On a recent visit to Chertsey Musem I picked up a couple of leaflets entitled Runymede Rambles, published by Runymede Council. More recent research indicates that you can download the leaflets (though the quality is not as good as the original printed material).
So, this past Sunday, The Wife and I decided to do walk no. four. An easy 4 mile stroll around Ottershaw, Brox and Rowtown.
We started off in The Castle. Probably the best pub in the area (though I should keep that quiet, otherwise it'll get crowded and then we won't like it so much anymore!). Leaving the car in the car park at around 10.45am we planned to work up an appetite with our walk and return here for lunch before heading back home.
Pausing only to take pictures to document our adventure, we crossed the road and headed off down Brox Lane.
There are plenty of nice houses in the area - and some nicely extravagant price tags to go with them, no doubt. One day, one day, I'll be able to afford to live around here.
We headed down Brox Lane, past the thatched cottage and the private fishing lake where several men were cutting down trees and painting fishing jetties (or are they called 'landings'?).
The lane winds about before cresting a hill and looking out over acres of farmland. But even up here there were houses dotted about. It's a long old walk to the nearest bus-stop and the buses in our neck of the woods aren't too reliable, so you won't get about very easily from here if you don't have a car.
Trudging down the hill, past a mobile home park and some old farm buildings, brings us to Rowtown.
This is another leafy area and pretty area of the borough and we walked past the Bourne Valley garden centre, up the hill towards The Cricketers pub.
This is a pub that used to be quaint and snug many years ago, but last time I frequented it the place had been modernised and was full of families.
[Here's a hint for landlords, breweries and patrons alike: Pubs are for adults. Adults who like to drink and joke and swear and get away from kids. When you have children you have to make sacrifices and one of those sacrifices is having to avoid going into pubs with your brood! And anyway, what happened to the law which forbids children under 14 entering licensed premises - I don't remember it being revoked...] Rant over!
The footpath behind the pub took us across to Hare Hill Open Space (an awful name for a lovely patch of woodland and meadow), then across busy Murray Road and across some fields of horses and over another hill with a tiny copse of trees atop it.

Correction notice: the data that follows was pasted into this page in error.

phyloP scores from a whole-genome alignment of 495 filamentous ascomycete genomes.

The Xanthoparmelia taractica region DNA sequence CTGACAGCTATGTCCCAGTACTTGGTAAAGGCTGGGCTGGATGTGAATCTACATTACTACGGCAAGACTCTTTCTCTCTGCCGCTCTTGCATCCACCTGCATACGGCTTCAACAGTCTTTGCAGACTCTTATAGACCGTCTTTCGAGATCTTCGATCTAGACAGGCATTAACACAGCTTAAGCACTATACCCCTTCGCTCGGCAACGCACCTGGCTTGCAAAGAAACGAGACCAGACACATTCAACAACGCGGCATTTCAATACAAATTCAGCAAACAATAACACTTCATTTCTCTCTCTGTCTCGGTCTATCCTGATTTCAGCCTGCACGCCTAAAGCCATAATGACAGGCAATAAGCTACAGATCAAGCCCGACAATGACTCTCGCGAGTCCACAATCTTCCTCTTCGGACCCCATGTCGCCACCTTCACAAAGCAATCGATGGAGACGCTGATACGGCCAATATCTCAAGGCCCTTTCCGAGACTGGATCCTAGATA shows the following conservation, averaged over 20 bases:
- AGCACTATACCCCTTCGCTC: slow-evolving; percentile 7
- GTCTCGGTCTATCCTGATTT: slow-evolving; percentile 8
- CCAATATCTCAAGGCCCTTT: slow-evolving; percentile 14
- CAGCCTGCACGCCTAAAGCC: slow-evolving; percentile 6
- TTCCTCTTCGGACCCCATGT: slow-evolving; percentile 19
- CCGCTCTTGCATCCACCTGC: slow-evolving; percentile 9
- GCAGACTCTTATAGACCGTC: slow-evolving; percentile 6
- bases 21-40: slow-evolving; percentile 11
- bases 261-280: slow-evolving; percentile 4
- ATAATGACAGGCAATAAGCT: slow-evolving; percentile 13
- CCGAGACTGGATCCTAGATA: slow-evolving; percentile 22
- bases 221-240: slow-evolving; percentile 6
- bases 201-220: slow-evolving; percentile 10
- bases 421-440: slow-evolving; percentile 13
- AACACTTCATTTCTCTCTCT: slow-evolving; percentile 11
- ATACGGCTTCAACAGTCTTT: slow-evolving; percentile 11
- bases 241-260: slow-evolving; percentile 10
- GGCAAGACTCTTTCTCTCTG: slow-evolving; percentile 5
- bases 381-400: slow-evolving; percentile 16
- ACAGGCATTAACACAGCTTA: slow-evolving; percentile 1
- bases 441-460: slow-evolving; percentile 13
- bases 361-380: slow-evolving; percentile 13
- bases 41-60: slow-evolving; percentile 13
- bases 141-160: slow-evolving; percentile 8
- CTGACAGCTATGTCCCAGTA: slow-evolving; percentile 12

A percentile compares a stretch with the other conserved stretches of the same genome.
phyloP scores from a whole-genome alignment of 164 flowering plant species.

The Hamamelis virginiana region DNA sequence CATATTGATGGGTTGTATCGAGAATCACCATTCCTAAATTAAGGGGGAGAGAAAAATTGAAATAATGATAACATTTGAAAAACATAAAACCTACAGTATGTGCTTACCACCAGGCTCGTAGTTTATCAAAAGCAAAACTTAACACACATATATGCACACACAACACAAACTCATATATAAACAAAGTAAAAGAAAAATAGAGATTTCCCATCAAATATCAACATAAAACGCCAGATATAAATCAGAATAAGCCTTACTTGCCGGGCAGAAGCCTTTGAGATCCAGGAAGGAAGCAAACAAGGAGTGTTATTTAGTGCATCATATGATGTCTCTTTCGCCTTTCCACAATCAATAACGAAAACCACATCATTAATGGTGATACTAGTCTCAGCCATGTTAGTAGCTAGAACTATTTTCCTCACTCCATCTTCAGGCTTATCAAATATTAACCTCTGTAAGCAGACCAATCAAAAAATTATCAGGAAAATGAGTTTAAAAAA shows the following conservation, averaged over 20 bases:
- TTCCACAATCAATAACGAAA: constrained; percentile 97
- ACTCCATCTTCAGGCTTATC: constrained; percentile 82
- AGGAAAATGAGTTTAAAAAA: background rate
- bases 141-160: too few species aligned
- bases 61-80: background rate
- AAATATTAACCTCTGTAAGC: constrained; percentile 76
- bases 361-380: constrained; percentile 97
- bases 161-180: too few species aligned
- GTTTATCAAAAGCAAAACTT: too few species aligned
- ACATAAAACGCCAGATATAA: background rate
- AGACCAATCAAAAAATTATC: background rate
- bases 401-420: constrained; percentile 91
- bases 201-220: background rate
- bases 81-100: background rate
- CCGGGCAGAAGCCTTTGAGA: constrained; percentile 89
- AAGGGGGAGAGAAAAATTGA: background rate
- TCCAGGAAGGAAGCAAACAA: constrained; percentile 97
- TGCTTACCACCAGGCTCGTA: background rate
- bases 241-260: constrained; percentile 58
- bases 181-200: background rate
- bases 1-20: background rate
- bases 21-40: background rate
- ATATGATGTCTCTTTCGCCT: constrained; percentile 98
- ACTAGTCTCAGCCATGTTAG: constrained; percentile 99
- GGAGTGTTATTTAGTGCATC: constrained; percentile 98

From here the view is down across St. Peter's Way (leading to the M25) and over the office buildings (including EA's European HQ) to St. Peter's Hospital. Although, as you walk along the footpath the occupants certainly try to freak you out by staring at you in a most threatening manner...
A mad dash across the road (the local authority don't seem to have provided for pedestrians here - it's a terribly American state of affairs) takes us into Homewood Park. This is an area which used to be called Botley's Park, after the large palladian manor house whose grounds it once was. Then, before the war, St. Peter's Hospital was situated here. Now parts of the area have been re-landscaped and prestigious offices (including the one mentioned above) are set in a verdant parkland with streams, ponds and huge fir trees. It's all slightly artificial, but very nice nevertheless.
Skirting around the manor house brings us to Stonehill Road - the main road from Chobham to Chertsey if you don't want to negotiate traffic lights and roundabouts. This is what I see in my mind when I think of Surrey woodland. Although it's probably as artificial and managed as Homewood Park when you consider that most of the trees simply hide a prestigious golf and country club from the sight of those of us unable to afford membership!
A left-turn up Foxhills Road brings us to Ottershaw Memorial Fields - the start/end point of the walk if you're following the leaflet properly. Which we weren't.
We walked across the playing fields - being careful not to get involved in a game of football inadvertently - and entered the mature woods at the top of Ether Hill.
Down the other side of the hill, through some thick mature woodland and across Chobham Road. To our right was Ottershaw Chase; another ancient thicket of trees. Past more large houses (one named the Gatehouse was very charming indeed) and we plough on uphill, emerging at Christ Church on the top of Timber Hill.
Now we're on the home stretch. We crossed the road to the car-park and entered the woodlands down the hill, picking up the footpath back to Brox Road and our destination: The Castle.
With a warm welcome from John, the landlord, a pint of London Pride and some great food, it brought an enjoyable couple of hours walking to a hearty conclusion.